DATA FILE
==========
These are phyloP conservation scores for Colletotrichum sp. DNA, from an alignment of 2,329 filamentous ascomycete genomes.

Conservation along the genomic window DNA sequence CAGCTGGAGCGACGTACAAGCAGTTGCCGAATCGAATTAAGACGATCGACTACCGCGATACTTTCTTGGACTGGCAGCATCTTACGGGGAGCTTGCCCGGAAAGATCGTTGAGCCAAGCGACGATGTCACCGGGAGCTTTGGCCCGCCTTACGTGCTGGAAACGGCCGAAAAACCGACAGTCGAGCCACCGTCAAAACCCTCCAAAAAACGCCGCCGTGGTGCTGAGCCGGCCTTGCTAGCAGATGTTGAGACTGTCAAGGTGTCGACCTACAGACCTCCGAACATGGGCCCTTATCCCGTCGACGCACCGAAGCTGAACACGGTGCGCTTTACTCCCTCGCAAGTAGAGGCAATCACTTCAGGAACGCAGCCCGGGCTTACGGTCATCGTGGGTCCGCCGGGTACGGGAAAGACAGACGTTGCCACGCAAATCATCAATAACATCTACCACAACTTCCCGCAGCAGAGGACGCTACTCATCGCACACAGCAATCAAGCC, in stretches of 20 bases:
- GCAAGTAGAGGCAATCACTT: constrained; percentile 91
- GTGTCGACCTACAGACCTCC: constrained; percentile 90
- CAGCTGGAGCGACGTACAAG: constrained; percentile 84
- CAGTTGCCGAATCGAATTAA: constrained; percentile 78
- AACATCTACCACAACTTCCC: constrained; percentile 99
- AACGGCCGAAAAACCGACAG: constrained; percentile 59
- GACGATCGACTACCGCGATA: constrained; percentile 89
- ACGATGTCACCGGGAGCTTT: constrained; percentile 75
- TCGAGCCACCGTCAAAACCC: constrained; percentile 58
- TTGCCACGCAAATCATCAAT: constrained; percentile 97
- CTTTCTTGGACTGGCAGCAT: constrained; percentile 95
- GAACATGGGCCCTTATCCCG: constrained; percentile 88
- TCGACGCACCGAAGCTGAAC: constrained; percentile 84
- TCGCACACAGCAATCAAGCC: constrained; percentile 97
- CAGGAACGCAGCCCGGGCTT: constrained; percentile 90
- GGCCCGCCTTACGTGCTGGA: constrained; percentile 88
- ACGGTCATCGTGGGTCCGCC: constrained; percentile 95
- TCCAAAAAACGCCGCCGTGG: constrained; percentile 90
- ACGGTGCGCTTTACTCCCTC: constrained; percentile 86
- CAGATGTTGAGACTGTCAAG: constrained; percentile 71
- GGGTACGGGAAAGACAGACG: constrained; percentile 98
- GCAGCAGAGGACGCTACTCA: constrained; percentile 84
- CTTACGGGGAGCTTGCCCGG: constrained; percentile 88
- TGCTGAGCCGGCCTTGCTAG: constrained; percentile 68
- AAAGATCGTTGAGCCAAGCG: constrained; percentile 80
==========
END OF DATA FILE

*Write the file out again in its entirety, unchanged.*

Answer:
These are phyloP conservation scores for Colletotrichum sp. DNA, from an alignment of 2,329 filamentous ascomycete genomes.

Conservation along the genomic window DNA sequence CAGCTGGAGCGACGTACAAGCAGTTGCCGAATCGAATTAAGACGATCGACTACCGCGATACTTTCTTGGACTGGCAGCATCTTACGGGGAGCTTGCCCGGAAAGATCGTTGAGCCAAGCGACGATGTCACCGGGAGCTTTGGCCCGCCTTACGTGCTGGAAACGGCCGAAAAACCGACAGTCGAGCCACCGTCAAAACCCTCCAAAAAACGCCGCCGTGGTGCTGAGCCGGCCTTGCTAGCAGATGTTGAGACTGTCAAGGTGTCGACCTACAGACCTCCGAACATGGGCCCTTATCCCGTCGACGCACCGAAGCTGAACACGGTGCGCTTTACTCCCTCGCAAGTAGAGGCAATCACTTCAGGAACGCAGCCCGGGCTTACGGTCATCGTGGGTCCGCCGGGTACGGGAAAGACAGACGTTGCCACGCAAATCATCAATAACATCTACCACAACTTCCCGCAGCAGAGGACGCTACTCATCGCACACAGCAATCAAGCC, in stretches of 20 bases:
- GCAAGTAGAGGCAATCACTT: constrained; percentile 91
- GTGTCGACCTACAGACCTCC: constrained; percentile 90
- CAGCTGGAGCGACGTACAAG: constrained; percentile 84
- CAGTTGCCGAATCGAATTAA: constrained; percentile 78
- AACATCTACCACAACTTCCC: constrained; percentile 99
- AACGGCCGAAAAACCGACAG: constrained; percentile 59
- GACGATCGACTACCGCGATA: constrained; percentile 89
- ACGATGTCACCGGGAGCTTT: constrained; percentile 75
- TCGAGCCACCGTCAAAACCC: constrained; percentile 58
- TTGCCACGCAAATCATCAAT: constrained; percentile 97
- CTTTCTTGGACTGGCAGCAT: constrained; percentile 95
- GAACATGGGCCCTTATCCCG: constrained; percentile 88
- TCGACGCACCGAAGCTGAAC: constrained; percentile 84
- TCGCACACAGCAATCAAGCC: constrained; percentile 97
- CAGGAACGCAGCCCGGGCTT: constrained; percentile 90
- GGCCCGCCTTACGTGCTGGA: constrained; percentile 88
- ACGGTCATCGTGGGTCCGCC: constrained; percentile 95
- TCCAAAAAACGCCGCCGTGG: constrained; percentile 90
- ACGGTGCGCTTTACTCCCTC: constrained; percentile 86
- CAGATGTTGAGACTGTCAAG: constrained; percentile 71
- GGGTACGGGAAAGACAGACG: constrained; percentile 98
- GCAGCAGAGGACGCTACTCA: constrained; percentile 84
- CTTACGGGGAGCTTGCCCGG: constrained; percentile 88
- TGCTGAGCCGGCCTTGCTAG: constrained; percentile 68
- AAAGATCGTTGAGCCAAGCG: constrained; percentile 80